If you feel up to it, you can read my original post HERE
Now as you would expect, we are presently conducting a great deal of Voter ID work as we prepare for the forthcoming elections. Across West Kent we are inviting about 1,000 residents per week to share their views, on the doorsteps, by phone, email or post. As part of that process we ask "which three of the following issues will be most important in deciding how you will vote in 2015?" They are then offered 17 issues to choose from. If we are face-to-face on the doorstep, we hand them a laminated show card. The top five issues are
- National Health Service
- Cost of Living
- Care for the Elderly
- Opportunities for the Next Generation
- Britain's Deficit and Debt
And where is Europe on this list?
Well, I am sorry to say it comes joint 15th !
I write "sorry to say" because I am sorry. There is nothing I would like more than to be able to report that Europe is the burning issue in every house in Kent. But it isn't.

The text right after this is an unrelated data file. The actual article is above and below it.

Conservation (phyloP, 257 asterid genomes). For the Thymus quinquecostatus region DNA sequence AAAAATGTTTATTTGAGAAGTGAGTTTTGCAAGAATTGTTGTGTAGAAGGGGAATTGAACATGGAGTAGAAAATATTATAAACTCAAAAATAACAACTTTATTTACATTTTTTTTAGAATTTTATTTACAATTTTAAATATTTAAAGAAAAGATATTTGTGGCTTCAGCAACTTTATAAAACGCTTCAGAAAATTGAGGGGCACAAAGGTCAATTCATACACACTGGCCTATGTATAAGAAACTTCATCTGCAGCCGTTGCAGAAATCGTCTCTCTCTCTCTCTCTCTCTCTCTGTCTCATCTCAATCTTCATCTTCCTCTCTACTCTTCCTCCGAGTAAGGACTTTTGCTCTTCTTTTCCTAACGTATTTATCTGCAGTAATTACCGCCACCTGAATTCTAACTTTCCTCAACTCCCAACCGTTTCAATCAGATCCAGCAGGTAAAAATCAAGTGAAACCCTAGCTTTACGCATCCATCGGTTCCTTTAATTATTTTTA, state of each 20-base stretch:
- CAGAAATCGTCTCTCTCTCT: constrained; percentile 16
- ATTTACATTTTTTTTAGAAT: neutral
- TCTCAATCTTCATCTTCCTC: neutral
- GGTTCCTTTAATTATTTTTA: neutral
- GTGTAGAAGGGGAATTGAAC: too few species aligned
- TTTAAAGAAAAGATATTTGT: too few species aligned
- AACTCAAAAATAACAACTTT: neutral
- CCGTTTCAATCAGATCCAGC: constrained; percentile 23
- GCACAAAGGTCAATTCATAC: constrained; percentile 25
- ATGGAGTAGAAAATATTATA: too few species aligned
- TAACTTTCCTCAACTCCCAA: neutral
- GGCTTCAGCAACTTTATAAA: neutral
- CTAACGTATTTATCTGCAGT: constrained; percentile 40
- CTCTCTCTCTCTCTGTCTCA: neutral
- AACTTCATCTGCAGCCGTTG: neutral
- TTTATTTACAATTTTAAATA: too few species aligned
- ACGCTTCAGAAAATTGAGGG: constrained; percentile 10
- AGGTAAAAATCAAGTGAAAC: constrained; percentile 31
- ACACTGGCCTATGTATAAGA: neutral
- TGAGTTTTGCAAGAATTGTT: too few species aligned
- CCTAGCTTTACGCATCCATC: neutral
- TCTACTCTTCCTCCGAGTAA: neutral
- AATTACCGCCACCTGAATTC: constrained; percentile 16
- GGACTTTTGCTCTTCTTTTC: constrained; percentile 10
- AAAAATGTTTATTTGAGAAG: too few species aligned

Sharing this analysis with a campaign group recently, one disappointed chap told me the reason it rated so low was it was 13th on the list and people were clearly bored reading the options by the time the reached it. Another thought it was because I had referred to it as The EU and not Europe, and this confused respondents.
To reassure myself of the validity of the fieldwork, I rewrote the response forms and show cards, I changed The EU to European Union and moved it to the second item on the list. And guess what happened? Nothing! The percentages didn't change!
This doesn't mean that people don't care. When we asked 20,000 residents of C&A if Tracey Crouch's vote against increasing the EU Budget made them more likely or less likely to vote for her, 87% said more likely and only 2% less likely (even 81% Labour voters supported her on this issue). So yes, people do care about Europe; by significant margins they support us on this issue. They want a better deal and they want a referendum. But they don't care about it as much as they do about the economy, health, cost of living, care for the elderly and opportunities for the next generation and almost everything else.
What is interesting, though, is the public's perception of our Party leaders.
Considering 56% of the respondents did not identify as Conservative, those figures should worry the Labour Party very much indeed.